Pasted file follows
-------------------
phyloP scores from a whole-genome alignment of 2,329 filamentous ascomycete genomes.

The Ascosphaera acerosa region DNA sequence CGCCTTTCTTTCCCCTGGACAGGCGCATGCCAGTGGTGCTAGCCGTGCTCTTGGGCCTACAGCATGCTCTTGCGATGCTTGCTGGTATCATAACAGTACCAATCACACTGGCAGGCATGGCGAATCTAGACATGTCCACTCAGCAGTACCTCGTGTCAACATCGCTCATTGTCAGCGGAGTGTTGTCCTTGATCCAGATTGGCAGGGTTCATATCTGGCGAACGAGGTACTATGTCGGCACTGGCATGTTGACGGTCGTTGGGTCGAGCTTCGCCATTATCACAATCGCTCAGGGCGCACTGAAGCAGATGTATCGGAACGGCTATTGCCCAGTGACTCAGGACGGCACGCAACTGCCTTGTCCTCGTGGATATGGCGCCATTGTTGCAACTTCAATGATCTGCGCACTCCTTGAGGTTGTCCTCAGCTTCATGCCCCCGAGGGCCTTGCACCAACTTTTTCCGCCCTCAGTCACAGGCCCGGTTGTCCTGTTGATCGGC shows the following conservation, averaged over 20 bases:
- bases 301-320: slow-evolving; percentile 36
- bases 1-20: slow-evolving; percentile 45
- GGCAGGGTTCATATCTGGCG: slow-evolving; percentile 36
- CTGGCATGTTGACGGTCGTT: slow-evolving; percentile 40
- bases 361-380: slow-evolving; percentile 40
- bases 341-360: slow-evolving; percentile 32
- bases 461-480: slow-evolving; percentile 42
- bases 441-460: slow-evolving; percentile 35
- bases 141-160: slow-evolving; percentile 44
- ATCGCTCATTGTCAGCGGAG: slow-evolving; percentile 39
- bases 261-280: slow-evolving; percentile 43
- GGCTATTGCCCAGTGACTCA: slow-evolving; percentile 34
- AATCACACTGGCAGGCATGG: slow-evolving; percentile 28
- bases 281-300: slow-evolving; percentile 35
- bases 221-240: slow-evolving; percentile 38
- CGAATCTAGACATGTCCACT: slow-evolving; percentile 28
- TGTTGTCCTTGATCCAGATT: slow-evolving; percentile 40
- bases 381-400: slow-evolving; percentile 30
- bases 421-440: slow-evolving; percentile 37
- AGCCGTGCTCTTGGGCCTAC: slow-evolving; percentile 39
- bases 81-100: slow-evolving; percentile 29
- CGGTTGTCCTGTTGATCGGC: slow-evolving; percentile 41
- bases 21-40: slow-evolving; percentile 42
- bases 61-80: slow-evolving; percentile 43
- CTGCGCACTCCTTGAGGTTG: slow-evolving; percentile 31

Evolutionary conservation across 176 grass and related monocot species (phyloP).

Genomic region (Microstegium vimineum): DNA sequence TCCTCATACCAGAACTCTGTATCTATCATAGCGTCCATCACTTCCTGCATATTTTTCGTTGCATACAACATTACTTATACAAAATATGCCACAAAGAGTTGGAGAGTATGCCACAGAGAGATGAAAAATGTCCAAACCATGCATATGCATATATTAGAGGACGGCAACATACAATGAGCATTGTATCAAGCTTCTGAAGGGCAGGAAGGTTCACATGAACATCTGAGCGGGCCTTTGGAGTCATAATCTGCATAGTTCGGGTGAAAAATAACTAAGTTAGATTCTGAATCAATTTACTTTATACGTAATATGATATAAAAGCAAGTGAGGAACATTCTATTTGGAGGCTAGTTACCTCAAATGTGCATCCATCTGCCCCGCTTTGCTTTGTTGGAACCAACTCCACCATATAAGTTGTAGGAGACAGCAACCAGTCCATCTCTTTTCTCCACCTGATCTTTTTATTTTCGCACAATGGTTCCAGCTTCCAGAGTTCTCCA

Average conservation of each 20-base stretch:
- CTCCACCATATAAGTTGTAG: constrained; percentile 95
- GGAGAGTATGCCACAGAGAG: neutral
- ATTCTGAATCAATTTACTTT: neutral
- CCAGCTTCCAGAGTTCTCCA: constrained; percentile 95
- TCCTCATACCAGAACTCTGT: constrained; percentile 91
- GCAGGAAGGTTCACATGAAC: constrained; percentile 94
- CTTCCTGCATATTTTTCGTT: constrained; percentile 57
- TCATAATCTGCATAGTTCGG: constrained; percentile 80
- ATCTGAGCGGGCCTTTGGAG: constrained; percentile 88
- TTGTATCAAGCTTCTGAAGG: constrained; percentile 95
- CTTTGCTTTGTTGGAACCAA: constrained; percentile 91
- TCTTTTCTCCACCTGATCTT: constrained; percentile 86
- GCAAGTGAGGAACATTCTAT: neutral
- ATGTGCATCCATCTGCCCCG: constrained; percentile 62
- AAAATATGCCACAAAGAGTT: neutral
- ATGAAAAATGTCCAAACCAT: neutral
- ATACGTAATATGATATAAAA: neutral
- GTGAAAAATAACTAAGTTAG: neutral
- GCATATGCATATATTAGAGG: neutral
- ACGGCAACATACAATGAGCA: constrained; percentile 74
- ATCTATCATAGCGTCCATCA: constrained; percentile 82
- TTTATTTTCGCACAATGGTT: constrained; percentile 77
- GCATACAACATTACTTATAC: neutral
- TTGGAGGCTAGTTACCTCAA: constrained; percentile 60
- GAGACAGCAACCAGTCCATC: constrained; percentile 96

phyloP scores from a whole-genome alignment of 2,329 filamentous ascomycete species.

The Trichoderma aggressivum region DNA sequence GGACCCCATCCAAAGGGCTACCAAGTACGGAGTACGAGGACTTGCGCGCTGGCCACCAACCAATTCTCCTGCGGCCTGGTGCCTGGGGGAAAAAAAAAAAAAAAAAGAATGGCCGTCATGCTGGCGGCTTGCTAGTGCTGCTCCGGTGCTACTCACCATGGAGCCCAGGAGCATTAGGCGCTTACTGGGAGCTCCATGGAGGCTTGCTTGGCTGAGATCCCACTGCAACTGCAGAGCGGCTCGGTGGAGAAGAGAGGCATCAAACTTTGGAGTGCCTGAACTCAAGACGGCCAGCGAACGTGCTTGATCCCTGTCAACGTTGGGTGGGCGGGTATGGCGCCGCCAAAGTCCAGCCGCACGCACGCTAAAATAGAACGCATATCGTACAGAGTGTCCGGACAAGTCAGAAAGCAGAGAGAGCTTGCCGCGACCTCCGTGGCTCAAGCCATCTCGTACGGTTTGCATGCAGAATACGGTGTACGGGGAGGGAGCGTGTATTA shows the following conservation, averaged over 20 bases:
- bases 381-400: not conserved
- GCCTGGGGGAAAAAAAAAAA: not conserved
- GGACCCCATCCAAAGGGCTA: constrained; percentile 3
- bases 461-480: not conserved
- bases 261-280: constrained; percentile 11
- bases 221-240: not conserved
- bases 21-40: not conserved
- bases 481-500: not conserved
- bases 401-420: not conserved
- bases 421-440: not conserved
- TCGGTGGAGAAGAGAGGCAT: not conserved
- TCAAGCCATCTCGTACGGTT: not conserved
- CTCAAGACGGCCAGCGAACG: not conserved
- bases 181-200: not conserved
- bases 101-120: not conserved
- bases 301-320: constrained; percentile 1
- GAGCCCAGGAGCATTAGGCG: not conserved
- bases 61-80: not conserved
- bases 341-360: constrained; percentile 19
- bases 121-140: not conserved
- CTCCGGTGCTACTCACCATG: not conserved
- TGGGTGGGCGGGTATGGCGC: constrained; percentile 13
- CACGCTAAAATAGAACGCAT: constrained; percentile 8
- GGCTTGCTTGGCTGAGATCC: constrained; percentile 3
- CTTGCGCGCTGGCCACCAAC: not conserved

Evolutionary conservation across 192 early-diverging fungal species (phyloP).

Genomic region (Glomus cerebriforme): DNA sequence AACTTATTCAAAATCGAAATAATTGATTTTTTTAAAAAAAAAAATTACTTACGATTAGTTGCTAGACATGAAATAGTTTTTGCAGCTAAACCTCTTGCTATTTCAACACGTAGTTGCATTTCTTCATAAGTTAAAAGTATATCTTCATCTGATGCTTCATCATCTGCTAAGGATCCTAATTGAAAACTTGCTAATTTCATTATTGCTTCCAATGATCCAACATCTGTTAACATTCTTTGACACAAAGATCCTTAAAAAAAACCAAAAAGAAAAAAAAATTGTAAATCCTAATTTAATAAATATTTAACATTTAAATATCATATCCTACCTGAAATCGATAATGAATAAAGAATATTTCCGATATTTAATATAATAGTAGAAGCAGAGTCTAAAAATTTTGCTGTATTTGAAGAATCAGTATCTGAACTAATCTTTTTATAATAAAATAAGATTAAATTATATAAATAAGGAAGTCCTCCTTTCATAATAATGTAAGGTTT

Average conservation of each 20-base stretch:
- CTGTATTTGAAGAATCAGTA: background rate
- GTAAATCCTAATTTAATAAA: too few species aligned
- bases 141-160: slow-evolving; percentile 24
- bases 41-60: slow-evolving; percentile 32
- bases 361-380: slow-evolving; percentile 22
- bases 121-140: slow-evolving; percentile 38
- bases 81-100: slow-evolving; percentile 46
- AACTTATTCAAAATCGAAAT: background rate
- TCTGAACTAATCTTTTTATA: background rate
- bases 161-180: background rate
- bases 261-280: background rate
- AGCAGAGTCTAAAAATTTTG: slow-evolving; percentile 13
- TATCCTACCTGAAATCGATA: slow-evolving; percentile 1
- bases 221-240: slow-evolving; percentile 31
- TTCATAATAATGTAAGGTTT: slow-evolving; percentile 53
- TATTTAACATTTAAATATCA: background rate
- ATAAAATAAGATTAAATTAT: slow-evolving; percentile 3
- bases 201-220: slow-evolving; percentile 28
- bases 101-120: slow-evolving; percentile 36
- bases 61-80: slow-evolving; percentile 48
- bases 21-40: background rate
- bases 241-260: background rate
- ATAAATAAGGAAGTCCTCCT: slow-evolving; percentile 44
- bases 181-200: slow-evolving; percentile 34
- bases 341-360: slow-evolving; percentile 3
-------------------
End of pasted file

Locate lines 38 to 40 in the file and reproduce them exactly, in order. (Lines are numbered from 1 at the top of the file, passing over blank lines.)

- TCATAATCTGCATAGTTCGG: constrained; percentile 80
- ATCTGAGCGGGCCTTTGGAG: constrained; percentile 88
- TTGTATCAAGCTTCTGAAGG: constrained; percentile 95